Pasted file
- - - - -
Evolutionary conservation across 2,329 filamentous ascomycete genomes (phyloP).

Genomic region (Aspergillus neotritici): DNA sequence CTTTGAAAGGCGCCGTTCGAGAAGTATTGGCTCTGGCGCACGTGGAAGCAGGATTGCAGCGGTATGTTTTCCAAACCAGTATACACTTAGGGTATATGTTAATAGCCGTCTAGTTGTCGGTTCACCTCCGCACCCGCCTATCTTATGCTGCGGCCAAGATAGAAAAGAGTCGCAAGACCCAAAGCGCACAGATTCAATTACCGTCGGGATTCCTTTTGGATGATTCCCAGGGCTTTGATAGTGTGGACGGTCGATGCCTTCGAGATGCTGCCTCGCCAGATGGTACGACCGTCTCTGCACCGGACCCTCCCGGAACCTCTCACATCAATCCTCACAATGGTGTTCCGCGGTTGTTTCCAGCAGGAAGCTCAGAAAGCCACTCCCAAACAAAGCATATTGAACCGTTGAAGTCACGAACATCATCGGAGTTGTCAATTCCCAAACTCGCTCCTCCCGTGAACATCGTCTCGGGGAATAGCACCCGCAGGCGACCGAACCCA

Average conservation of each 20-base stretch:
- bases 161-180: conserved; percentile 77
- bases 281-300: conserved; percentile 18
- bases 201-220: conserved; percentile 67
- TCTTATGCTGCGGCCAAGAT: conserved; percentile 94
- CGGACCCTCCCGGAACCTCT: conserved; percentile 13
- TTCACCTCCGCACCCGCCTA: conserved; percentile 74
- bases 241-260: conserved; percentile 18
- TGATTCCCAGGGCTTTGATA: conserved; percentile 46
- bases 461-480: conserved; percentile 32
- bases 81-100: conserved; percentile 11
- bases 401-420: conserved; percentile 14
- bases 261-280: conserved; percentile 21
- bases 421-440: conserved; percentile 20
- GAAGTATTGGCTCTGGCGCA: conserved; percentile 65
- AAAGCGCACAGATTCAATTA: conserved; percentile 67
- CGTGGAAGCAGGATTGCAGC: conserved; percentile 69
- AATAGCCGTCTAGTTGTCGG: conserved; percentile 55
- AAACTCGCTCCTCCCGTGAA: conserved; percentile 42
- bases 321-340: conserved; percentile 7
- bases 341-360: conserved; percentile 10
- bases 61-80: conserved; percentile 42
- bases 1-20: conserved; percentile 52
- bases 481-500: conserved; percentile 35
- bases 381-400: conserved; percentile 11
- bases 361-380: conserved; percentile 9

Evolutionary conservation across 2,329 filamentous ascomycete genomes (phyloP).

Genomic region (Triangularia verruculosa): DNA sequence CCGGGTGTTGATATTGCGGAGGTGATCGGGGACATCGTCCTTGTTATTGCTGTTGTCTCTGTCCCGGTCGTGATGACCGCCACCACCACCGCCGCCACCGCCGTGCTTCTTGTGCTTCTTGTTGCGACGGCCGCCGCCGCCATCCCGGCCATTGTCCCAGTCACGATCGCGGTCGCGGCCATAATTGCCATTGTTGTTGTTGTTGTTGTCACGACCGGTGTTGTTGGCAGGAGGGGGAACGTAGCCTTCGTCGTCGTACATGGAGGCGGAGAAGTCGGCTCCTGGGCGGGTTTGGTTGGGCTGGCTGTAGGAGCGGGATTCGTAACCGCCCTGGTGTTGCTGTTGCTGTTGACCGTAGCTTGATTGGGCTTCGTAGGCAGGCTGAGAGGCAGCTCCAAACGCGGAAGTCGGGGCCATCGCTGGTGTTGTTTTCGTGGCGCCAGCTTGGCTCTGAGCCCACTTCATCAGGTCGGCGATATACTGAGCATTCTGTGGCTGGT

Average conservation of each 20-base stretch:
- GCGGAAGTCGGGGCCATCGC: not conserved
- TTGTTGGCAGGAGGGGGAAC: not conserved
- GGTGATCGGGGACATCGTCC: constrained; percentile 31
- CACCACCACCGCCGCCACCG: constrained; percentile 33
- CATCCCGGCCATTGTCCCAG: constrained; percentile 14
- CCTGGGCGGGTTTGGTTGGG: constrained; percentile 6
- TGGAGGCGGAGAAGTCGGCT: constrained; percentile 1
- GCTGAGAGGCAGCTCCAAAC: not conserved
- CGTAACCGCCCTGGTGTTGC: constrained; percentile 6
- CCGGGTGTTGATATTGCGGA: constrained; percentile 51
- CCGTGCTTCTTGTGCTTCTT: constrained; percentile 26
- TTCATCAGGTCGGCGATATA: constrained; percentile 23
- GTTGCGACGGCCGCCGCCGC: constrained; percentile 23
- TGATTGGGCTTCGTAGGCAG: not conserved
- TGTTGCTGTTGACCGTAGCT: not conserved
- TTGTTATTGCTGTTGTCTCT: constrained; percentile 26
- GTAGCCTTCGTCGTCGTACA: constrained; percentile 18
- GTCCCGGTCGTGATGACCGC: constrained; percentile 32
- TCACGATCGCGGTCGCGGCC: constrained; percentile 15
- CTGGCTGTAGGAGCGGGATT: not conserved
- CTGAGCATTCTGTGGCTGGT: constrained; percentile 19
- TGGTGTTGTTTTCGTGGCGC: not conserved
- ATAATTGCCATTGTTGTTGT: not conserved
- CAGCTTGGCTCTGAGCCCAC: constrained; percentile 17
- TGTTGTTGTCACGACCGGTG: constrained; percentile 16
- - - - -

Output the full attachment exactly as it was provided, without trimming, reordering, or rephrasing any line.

Evolutionary conservation across 2,329 filamentous ascomycete genomes (phyloP).

Genomic region (Aspergillus neotritici): DNA sequence CTTTGAAAGGCGCCGTTCGAGAAGTATTGGCTCTGGCGCACGTGGAAGCAGGATTGCAGCGGTATGTTTTCCAAACCAGTATACACTTAGGGTATATGTTAATAGCCGTCTAGTTGTCGGTTCACCTCCGCACCCGCCTATCTTATGCTGCGGCCAAGATAGAAAAGAGTCGCAAGACCCAAAGCGCACAGATTCAATTACCGTCGGGATTCCTTTTGGATGATTCCCAGGGCTTTGATAGTGTGGACGGTCGATGCCTTCGAGATGCTGCCTCGCCAGATGGTACGACCGTCTCTGCACCGGACCCTCCCGGAACCTCTCACATCAATCCTCACAATGGTGTTCCGCGGTTGTTTCCAGCAGGAAGCTCAGAAAGCCACTCCCAAACAAAGCATATTGAACCGTTGAAGTCACGAACATCATCGGAGTTGTCAATTCCCAAACTCGCTCCTCCCGTGAACATCGTCTCGGGGAATAGCACCCGCAGGCGACCGAACCCA

Average conservation of each 20-base stretch:
- bases 161-180: conserved; percentile 77
- bases 281-300: conserved; percentile 18
- bases 201-220: conserved; percentile 67
- TCTTATGCTGCGGCCAAGAT: conserved; percentile 94
- CGGACCCTCCCGGAACCTCT: conserved; percentile 13
- TTCACCTCCGCACCCGCCTA: conserved; percentile 74
- bases 241-260: conserved; percentile 18
- TGATTCCCAGGGCTTTGATA: conserved; percentile 46
- bases 461-480: conserved; percentile 32
- bases 81-100: conserved; percentile 11
- bases 401-420: conserved; percentile 14
- bases 261-280: conserved; percentile 21
- bases 421-440: conserved; percentile 20
- GAAGTATTGGCTCTGGCGCA: conserved; percentile 65
- AAAGCGCACAGATTCAATTA: conserved; percentile 67
- CGTGGAAGCAGGATTGCAGC: conserved; percentile 69
- AATAGCCGTCTAGTTGTCGG: conserved; percentile 55
- AAACTCGCTCCTCCCGTGAA: conserved; percentile 42
- bases 321-340: conserved; percentile 7
- bases 341-360: conserved; percentile 10
- bases 61-80: conserved; percentile 42
- bases 1-20: conserved; percentile 52
- bases 481-500: conserved; percentile 35
- bases 381-400: conserved; percentile 11
- bases 361-380: conserved; percentile 9

Evolutionary conservation across 2,329 filamentous ascomycete genomes (phyloP).

Genomic region (Triangularia verruculosa): DNA sequence CCGGGTGTTGATATTGCGGAGGTGATCGGGGACATCGTCCTTGTTATTGCTGTTGTCTCTGTCCCGGTCGTGATGACCGCCACCACCACCGCCGCCACCGCCGTGCTTCTTGTGCTTCTTGTTGCGACGGCCGCCGCCGCCATCCCGGCCATTGTCCCAGTCACGATCGCGGTCGCGGCCATAATTGCCATTGTTGTTGTTGTTGTTGTCACGACCGGTGTTGTTGGCAGGAGGGGGAACGTAGCCTTCGTCGTCGTACATGGAGGCGGAGAAGTCGGCTCCTGGGCGGGTTTGGTTGGGCTGGCTGTAGGAGCGGGATTCGTAACCGCCCTGGTGTTGCTGTTGCTGTTGACCGTAGCTTGATTGGGCTTCGTAGGCAGGCTGAGAGGCAGCTCCAAACGCGGAAGTCGGGGCCATCGCTGGTGTTGTTTTCGTGGCGCCAGCTTGGCTCTGAGCCCACTTCATCAGGTCGGCGATATACTGAGCATTCTGTGGCTGGT

Average conservation of each 20-base stretch:
- GCGGAAGTCGGGGCCATCGC: not conserved
- TTGTTGGCAGGAGGGGGAAC: not conserved
- GGTGATCGGGGACATCGTCC: constrained; percentile 31
- CACCACCACCGCCGCCACCG: constrained; percentile 33
- CATCCCGGCCATTGTCCCAG: constrained; percentile 14
- CCTGGGCGGGTTTGGTTGGG: constrained; percentile 6
- TGGAGGCGGAGAAGTCGGCT: constrained; percentile 1
- GCTGAGAGGCAGCTCCAAAC: not conserved
- CGTAACCGCCCTGGTGTTGC: constrained; percentile 6
- CCGGGTGTTGATATTGCGGA: constrained; percentile 51
- CCGTGCTTCTTGTGCTTCTT: constrained; percentile 26
- TTCATCAGGTCGGCGATATA: constrained; percentile 23
- GTTGCGACGGCCGCCGCCGC: constrained; percentile 23
- TGATTGGGCTTCGTAGGCAG: not conserved
- TGTTGCTGTTGACCGTAGCT: not conserved
- TTGTTATTGCTGTTGTCTCT: constrained; percentile 26
- GTAGCCTTCGTCGTCGTACA: constrained; percentile 18
- GTCCCGGTCGTGATGACCGC: constrained; percentile 32
- TCACGATCGCGGTCGCGGCC: constrained; percentile 15
- CTGGCTGTAGGAGCGGGATT: not conserved
- CTGAGCATTCTGTGGCTGGT: constrained; percentile 19
- TGGTGTTGTTTTCGTGGCGC: not conserved
- ATAATTGCCATTGTTGTTGT: not conserved
- CAGCTTGGCTCTGAGCCCAC: constrained; percentile 17
- TGTTGTTGTCACGACCGGTG: constrained; percentile 16